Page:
Communities in the traditional sense are a group of people who reside in the same area, share a common culture, heritage, interest or characteristics and perceived as distinct from the larger populous within which it exists. (Dictionary.com)
Today thanks to the internet and social media virtual communities are proliferating and the members of a community no longer need to reside in the same area. Social networking enables larger online communities which help people learn more about entities in the network. It has become very easy to build a community using one of many social networks. It would seem the only limitations are access to a social media network and any country restrictions of social networks- I expect the communities will continue to grow as the world becomes smaller as a result of social media.
There are many interest based communities which have been around for a while and which have evolved to meet the needs and desires of the participants. LinkedIn has many groups which allow people to connect with like minded individuals for many reasons; to learn about each other and industry trends (such as BICSI and Structured Cabling Professionals), pose questions and receive answers from the members; find local and virtual training partners (Executive Athletes and Triathlete), to connect with individuals they worked with at past companies (Ex-company groups). Some communities are open allowing anyone to participate while others are closed requiring individuals to be accepted into the group.
Facebook allows users to create groups (communities) for many purposes; to keep others easily informed of upcoming events and past happenings and to track challenges. One the groups I belong to the North Atlantic Audi Group (NAAC) promotes the clubs upcoming events and allows others to post Audi, club and other car related comments for discussion.
There are many on-line fitness communities which allow people with similar goals who may be separated by time or distance to work together. The difficulty can be finding the one community you and others want to use. I use Training peaks, MayMyRide, Strava and my sister just sent a request for me to track her on MyFitnessPal.
One of the groups I belong to has fitness competitions; they allow the users to select a challenge and each week users post what they have accomplished, charts are posted for the community to see where everyone stands relative to their challenge. This community is great for providing both accountability and encouragement to reach each week’s goal.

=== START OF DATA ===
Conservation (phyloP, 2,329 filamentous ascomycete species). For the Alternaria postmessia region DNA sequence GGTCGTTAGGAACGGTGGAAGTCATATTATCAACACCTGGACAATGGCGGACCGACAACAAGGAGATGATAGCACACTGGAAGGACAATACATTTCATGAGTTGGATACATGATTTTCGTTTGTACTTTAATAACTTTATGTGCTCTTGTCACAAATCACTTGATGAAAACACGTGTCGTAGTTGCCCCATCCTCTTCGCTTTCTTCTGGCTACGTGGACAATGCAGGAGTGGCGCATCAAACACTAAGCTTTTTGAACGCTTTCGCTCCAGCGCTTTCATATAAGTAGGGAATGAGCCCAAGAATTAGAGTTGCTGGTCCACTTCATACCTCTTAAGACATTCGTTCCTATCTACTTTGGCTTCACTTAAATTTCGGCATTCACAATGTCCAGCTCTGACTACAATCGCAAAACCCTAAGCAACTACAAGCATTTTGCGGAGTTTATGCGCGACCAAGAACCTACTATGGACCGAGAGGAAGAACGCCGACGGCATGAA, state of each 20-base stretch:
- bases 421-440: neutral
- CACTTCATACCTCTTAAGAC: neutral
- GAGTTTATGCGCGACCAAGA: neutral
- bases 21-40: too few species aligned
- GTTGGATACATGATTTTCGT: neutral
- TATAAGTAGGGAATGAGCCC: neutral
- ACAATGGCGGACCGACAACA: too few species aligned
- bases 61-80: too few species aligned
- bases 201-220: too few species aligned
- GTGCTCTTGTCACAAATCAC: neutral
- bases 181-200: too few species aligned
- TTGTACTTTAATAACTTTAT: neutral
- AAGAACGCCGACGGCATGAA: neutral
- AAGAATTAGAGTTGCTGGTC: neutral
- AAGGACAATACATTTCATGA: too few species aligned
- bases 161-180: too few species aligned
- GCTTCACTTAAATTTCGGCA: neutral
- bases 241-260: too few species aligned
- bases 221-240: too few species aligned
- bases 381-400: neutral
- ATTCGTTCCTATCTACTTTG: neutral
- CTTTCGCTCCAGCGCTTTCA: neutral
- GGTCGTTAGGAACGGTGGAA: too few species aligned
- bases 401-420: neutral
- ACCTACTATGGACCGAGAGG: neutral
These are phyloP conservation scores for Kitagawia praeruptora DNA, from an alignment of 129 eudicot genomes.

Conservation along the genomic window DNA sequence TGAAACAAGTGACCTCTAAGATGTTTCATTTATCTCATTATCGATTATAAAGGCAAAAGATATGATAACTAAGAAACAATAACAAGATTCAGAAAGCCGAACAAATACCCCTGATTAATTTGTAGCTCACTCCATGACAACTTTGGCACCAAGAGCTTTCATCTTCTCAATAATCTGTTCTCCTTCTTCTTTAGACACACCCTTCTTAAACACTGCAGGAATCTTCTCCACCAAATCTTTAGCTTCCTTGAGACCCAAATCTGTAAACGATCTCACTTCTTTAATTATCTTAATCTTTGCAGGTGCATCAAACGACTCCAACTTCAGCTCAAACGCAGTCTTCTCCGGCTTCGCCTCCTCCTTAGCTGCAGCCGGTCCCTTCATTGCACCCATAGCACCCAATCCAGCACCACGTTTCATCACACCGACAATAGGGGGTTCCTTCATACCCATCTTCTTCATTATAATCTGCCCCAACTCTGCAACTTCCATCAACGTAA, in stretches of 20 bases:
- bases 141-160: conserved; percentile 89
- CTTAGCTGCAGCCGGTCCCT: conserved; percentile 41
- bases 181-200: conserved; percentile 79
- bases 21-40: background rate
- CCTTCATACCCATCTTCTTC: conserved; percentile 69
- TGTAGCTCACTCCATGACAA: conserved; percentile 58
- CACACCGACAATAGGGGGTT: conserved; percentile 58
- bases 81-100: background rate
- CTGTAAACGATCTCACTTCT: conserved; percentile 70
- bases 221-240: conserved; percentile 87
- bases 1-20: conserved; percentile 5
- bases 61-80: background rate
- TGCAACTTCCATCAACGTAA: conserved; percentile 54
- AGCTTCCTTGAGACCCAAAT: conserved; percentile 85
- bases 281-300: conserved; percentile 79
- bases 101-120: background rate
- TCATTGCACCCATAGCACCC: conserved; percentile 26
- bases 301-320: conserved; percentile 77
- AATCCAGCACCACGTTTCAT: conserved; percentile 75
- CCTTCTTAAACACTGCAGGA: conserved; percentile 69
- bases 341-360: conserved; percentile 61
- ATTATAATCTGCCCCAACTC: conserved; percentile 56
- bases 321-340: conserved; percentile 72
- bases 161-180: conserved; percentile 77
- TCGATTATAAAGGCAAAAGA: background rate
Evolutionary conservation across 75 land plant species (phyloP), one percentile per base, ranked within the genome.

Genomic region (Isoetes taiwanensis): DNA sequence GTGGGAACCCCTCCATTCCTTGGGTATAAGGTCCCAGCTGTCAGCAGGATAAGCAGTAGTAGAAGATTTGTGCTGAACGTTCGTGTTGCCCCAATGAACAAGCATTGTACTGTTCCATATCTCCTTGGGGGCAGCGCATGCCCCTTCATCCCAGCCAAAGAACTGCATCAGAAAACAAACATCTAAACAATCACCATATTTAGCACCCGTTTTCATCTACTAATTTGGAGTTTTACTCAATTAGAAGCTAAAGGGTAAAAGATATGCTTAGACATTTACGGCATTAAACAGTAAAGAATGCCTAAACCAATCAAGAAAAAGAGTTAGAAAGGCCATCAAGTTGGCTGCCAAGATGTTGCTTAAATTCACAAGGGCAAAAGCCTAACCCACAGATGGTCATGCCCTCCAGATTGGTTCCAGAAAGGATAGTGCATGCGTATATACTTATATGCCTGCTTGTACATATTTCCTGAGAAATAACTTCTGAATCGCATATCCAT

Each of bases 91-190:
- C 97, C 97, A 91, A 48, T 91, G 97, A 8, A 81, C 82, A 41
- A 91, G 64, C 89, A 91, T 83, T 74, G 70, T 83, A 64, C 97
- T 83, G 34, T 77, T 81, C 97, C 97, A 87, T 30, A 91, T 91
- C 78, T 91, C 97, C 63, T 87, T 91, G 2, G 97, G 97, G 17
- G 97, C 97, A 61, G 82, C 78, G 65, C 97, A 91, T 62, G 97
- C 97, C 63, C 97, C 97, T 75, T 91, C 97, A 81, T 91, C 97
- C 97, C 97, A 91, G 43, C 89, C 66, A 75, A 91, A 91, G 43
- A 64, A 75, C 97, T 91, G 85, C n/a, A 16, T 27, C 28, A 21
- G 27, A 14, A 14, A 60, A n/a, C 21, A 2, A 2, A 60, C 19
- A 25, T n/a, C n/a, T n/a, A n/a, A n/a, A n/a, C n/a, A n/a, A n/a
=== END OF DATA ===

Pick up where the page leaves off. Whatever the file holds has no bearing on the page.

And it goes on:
Pew Research Center did a study on the future of social relations in July of 2010 one of the outcomes where comments from participants regarding the creation, cultivation and continuation of social relationships and communities. Here are a few excerpts from the comments:
“The net is about people connecting online, for commerce, politics, and personally, and we already see that enhances real-life relationships. Location-based social networking, in particular, will be a big part of our lives.” —Craig Newmark, founder and customer-service representative, Craigslist.
“The social nature of the net allows us to be better informed about friends, and family than ever before. We will all be richer from it.” —Michael Burns, co-founder and principal, i5 web works.
“On the internet, social alienation remains a factual force. But never before has a person had more opportunity for social integration. More than ever, being inside or outside now is a matter of personal choice.” —Eric James, president of the James Preservation Trust and publisher of Stray Leaves.
“The use of the internet has done a lot to shrink the actual distance between family and friends and allows an expansion to new cultural experiences. The way we interact is always evolving and has impact on the drive for knowledge, understanding, and communication.” —Tery Spataro, CEO and founder of Mindarrays Consulting.
“Balancing out the anonymity and lack of physical contact is the ability to mask a plethora of medical and psychological conditions that until now have proven serious handicaps to social interaction. No one stutters or stammers on Twitter.” —Robert G. Ferrell, information systems security professional, US government.
“It’s now easy for me to find people who share characteristics or interests, whereas for much of my pre-internet life I mainly felt like I didn’t fit in anywhere. Also, it’s made it easier for me to find and interact with many types of people who are very different from me, giving me a wider range of experience. The classic example of how the net has positively affected my personal life is Meetup.com. I’ve gone to many real-world get- togethers coordinated through that service, and have made many friends that way. That, to me, blends the best of the net and the real world.” —Amy Gahran, contributing writer at eMeter Corporation, senior editor at Oakland Local, co-creator and community manager at Reynolds Journalism Institute (Anderson & Raine, 2010)
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